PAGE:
Lyons sentenced to 50 years for Deere manslaughter

Aaron LaDaniel Lyons, the man found guilty of manslaughter in the 2004 death of John Henry Deere, was sentenced to 50 years in prison by Judge David Strong on Monday.

 

A Lincoln County jury found Lyons, 34, guilty of one count of manslaughter and one count of armed robbery on Thursday after a two-day trial. Strong sentenced Lyons to 20 years for manslaughter and 35 years for armed robbery with five years suspended with post-release supervision, making for a total of 50 years in jail.

 

Lyons

Lyons

Deere, who owned and operated the Pik & Pak on Highway 51, was found dead on the morning of Jan. 16, 2004, from three gunshot wounds to the back of his body — two in his back and one to the back of his neck. Deere was 55 at the time of his death.

 

Before his sentencing Lyons opted not to make a comment. Four family members spoke on behalf of Deere. All called for the court to administer the maximum sentence for each crime.

 

“I had to call my mother, no daughter should have to do that,” Kathy Sanders, Deere’s niece, said. “I had to break my mother’s heart that day.”

 

Sanders, the first to share comments, said that she and Deere’s other nieces and nephews called Deere “John H” instead of “uncle” because “he was more than an uncle.”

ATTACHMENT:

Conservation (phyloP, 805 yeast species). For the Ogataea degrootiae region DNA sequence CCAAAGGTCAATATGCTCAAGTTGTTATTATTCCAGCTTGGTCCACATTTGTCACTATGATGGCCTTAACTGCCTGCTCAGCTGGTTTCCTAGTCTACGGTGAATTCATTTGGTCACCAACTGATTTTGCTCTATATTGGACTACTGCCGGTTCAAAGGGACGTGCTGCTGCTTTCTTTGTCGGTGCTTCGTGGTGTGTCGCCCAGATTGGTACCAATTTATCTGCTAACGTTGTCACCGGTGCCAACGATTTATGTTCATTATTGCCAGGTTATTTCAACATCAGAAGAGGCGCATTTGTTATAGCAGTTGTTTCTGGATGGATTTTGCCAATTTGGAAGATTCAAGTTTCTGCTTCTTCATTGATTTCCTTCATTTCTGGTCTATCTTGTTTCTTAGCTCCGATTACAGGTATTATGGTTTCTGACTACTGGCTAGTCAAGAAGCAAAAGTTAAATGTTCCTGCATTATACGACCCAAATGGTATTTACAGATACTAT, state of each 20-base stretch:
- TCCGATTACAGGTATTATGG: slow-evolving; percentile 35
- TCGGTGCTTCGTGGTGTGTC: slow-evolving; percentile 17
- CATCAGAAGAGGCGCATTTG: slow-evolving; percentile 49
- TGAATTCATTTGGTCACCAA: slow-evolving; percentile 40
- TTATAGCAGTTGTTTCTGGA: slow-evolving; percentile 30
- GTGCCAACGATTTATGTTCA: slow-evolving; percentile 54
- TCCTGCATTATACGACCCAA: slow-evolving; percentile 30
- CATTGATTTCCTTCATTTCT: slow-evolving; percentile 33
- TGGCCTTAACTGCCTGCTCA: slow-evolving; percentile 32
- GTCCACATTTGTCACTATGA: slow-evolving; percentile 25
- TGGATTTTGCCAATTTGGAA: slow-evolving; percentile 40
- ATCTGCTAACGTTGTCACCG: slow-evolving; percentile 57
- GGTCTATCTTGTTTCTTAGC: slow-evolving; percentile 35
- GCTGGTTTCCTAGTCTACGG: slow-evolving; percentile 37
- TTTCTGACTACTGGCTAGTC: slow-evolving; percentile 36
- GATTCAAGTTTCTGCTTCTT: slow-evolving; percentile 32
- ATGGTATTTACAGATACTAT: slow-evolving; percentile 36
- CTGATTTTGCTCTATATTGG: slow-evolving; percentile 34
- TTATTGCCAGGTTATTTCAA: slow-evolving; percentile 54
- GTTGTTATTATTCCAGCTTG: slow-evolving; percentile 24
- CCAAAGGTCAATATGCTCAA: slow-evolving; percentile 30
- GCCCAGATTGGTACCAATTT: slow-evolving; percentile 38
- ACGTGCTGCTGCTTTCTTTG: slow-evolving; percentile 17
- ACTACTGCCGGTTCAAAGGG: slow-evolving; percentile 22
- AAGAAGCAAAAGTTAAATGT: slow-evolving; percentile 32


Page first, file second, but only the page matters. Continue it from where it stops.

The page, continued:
Connie Deere read a statement written by Kenneth Deere, Deere’s only surviving sibling. Kenneth’s statement described how close their family was.

 

“On Jan. 16, 2004, that family unit was irretrievably broken when Aaron LaDaniel Lyons murdered John in cold blood,” Kenneth said in his statement. “Missing him has never lessened since the event.”

 

The last to speak was Shirley Deere-Newman, Deere’s wife at the time of his death. Deere-Newman said that she felt God has been in control of the situation since the beginning.

 

“In his own perfect timing, he’s brought everyone and everything in place to bring you to justice,” Deere-Newman said.

 

Lyons was indicted Sept. 3, 2014, for murder in the death of John Deere. Lyons pleaded not guilty at his arraignment Oct. 4, 2014.

 

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